This is a close up of the doll I got from my Nana when I left home just over 30 years ago. The doll usually has a hat on as well as a peach dress and she guards a toilet roll under her faded crocheted peach dress. This year she had a respite from toilet roll guarding duties and became a film star when I took her out of the toilet roll and put her in my mini studio and took photos of her. She along with other images I'd taken became part of an experimental short film I made earlier this summer, when I took part in the Facing The Mind project. I got so much out of the project - it was both beautiful and welcome distraction from grieving and lockdown fears plus I learnt some basic video-editing skills and learnt a little about the Kuleshov Effect - you can read more about the project here and see some of the other participants work too.
This is a close up of a detail of the piece I made in memory of my father who died earlier this year and which is part of the Arts and Minds Annual Exhibition - you can see it and the other pieces here. I have started making collages and including it as part of my practice after a prompt from the Facing The Mind project. I find it rather soothing to cut things out, arrange them on the paper and then glue them down.
Having something to do with my hands has been very important in stopping my mind from racing or dwelling on things. Along with making collages I have been doing a lot of knitting too. I took this pieces title from a chapter in Lady Audley's Secret by Mary Elizabeth Braddon as it seemed appropriate for a time post death and the beginning of grieving for a loved one.
I'm not going to call it a grieving process as process implies something orderly that can be managed and I don't think it's like that at all. As ever Victorian sensation fiction has proved to be excellent distraction and that along with the support of my husband, family and friends, Dark Shadows, exercise and snuggling up with the cat is helping me get along.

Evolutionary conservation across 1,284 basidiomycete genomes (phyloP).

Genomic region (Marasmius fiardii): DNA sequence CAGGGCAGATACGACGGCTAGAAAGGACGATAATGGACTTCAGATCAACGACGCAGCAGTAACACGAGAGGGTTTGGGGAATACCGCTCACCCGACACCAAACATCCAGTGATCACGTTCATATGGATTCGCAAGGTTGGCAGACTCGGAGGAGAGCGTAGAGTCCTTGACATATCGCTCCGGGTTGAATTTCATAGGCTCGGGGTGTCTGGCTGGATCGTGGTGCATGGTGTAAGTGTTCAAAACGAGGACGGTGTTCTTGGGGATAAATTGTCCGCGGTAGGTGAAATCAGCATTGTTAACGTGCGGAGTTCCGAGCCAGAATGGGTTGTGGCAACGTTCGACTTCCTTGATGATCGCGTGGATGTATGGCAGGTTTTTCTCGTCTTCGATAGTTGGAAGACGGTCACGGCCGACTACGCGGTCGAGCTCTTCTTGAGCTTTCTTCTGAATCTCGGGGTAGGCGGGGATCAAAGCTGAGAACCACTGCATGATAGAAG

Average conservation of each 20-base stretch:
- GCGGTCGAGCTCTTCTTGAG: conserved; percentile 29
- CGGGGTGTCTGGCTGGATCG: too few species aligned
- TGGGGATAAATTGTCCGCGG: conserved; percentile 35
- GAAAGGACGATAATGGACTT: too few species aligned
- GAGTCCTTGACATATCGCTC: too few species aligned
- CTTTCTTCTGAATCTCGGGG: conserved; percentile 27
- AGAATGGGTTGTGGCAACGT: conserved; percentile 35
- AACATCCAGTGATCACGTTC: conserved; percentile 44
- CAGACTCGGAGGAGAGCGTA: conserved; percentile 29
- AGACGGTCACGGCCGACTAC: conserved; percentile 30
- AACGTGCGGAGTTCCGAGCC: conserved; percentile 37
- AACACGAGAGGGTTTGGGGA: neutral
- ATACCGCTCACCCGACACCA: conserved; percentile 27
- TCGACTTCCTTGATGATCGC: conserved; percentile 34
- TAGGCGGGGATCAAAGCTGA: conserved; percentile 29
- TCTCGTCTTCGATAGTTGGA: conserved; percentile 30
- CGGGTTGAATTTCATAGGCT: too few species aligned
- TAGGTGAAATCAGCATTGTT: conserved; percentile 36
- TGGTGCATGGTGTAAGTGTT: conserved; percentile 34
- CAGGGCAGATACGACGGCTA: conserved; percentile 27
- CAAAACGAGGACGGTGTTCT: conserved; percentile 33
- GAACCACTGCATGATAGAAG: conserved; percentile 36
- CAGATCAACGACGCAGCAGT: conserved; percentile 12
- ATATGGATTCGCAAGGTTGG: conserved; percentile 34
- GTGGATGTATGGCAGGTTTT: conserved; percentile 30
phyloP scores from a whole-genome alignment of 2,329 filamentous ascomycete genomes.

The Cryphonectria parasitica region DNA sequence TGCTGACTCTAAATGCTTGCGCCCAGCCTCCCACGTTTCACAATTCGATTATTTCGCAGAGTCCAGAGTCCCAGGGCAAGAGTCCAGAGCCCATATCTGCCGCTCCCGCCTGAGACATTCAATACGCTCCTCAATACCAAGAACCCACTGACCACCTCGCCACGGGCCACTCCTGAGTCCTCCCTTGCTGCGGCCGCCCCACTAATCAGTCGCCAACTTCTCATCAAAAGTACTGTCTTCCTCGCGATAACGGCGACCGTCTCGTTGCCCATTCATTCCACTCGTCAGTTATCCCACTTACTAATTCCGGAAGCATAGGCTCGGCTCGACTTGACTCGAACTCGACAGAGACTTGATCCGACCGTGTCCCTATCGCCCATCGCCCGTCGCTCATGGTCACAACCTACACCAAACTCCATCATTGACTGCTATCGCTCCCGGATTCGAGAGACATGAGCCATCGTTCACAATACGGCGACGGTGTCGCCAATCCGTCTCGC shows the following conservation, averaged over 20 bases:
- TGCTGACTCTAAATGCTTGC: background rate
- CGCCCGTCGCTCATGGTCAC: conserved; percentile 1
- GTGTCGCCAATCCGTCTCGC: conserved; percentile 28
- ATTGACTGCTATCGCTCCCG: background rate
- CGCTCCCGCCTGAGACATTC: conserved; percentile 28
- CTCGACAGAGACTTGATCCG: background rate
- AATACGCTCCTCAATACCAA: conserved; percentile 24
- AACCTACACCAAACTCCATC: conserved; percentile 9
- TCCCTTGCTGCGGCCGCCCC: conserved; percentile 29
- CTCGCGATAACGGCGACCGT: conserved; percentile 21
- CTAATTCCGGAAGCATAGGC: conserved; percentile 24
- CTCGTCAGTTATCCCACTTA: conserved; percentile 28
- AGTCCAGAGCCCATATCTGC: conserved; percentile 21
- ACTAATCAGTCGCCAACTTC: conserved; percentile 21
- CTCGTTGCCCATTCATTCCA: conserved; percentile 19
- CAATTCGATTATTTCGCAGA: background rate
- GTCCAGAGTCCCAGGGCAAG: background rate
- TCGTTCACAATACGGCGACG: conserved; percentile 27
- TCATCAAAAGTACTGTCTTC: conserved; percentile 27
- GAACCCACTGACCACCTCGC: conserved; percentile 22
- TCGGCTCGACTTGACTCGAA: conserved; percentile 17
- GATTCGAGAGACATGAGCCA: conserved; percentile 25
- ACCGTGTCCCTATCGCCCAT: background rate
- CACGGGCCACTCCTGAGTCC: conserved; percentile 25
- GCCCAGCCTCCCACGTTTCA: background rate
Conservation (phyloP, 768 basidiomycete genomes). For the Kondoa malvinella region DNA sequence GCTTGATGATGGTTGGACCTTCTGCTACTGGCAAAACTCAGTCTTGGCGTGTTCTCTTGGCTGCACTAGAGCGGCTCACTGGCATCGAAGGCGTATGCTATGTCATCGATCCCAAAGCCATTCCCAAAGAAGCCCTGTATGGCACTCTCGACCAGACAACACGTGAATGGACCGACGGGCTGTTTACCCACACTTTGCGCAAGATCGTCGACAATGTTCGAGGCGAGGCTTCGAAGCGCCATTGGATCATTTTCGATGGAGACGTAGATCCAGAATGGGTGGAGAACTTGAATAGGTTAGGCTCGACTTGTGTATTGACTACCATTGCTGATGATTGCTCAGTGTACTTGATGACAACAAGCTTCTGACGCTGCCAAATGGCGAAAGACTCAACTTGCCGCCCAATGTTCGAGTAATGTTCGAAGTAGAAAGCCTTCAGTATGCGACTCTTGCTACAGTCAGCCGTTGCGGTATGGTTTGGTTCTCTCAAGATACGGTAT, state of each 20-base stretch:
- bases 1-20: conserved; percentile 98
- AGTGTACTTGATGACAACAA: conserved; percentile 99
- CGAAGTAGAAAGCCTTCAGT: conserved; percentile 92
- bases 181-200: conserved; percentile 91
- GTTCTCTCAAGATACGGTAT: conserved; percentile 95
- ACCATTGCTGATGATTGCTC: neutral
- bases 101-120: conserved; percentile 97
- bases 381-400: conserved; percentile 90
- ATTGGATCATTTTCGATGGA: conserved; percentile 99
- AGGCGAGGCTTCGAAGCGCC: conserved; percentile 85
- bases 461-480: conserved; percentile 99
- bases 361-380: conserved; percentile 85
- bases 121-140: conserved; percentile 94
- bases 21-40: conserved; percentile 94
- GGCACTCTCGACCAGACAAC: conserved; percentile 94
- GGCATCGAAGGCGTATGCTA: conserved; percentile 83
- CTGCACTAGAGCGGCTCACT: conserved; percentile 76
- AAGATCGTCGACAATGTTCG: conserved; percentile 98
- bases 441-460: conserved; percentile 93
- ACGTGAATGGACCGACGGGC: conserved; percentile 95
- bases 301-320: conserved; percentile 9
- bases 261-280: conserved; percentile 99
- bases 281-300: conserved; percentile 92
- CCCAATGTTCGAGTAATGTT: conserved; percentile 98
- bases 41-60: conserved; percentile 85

I'm hoping to get back into a more regular blog habit again. I let one particular unsupportive and destructive naysayer get in the way of my writing it and I shouldn't have let their nasty negativity get in the way. Blogging is more important for me as a way to marshal my thoughts than who is reading it and whether or not it's 'good writing'.
Thank you for reading.
Tuesday, 26 November 2019
|I've been keeping myself busy |
- reading, making, doing and listening.
Reading wise - I've been struggling to concentrate at times but the last couple of days I have been really enjoying Have A Bleedin Guess (2019) by Paul Hanley - the story of the making of Hex Enduction Hour by The Fall. It's always interesting to read about others creative processes and Paul writes the best footnotes. I only got it on Sunday night - after the Brix and The Extricated gig at the Brudenell and it was really nice to be able to buy it directly from the person who wrote it and to be able to thank them for their previous book Leave The Capitol. I'm not sure how much you'd enjoy it if you weren't a Fall fan, but Fall fan or not I'm sure you'd enjoy Paul's descriptive incisive smart witty writing and his truly excellent footnotes.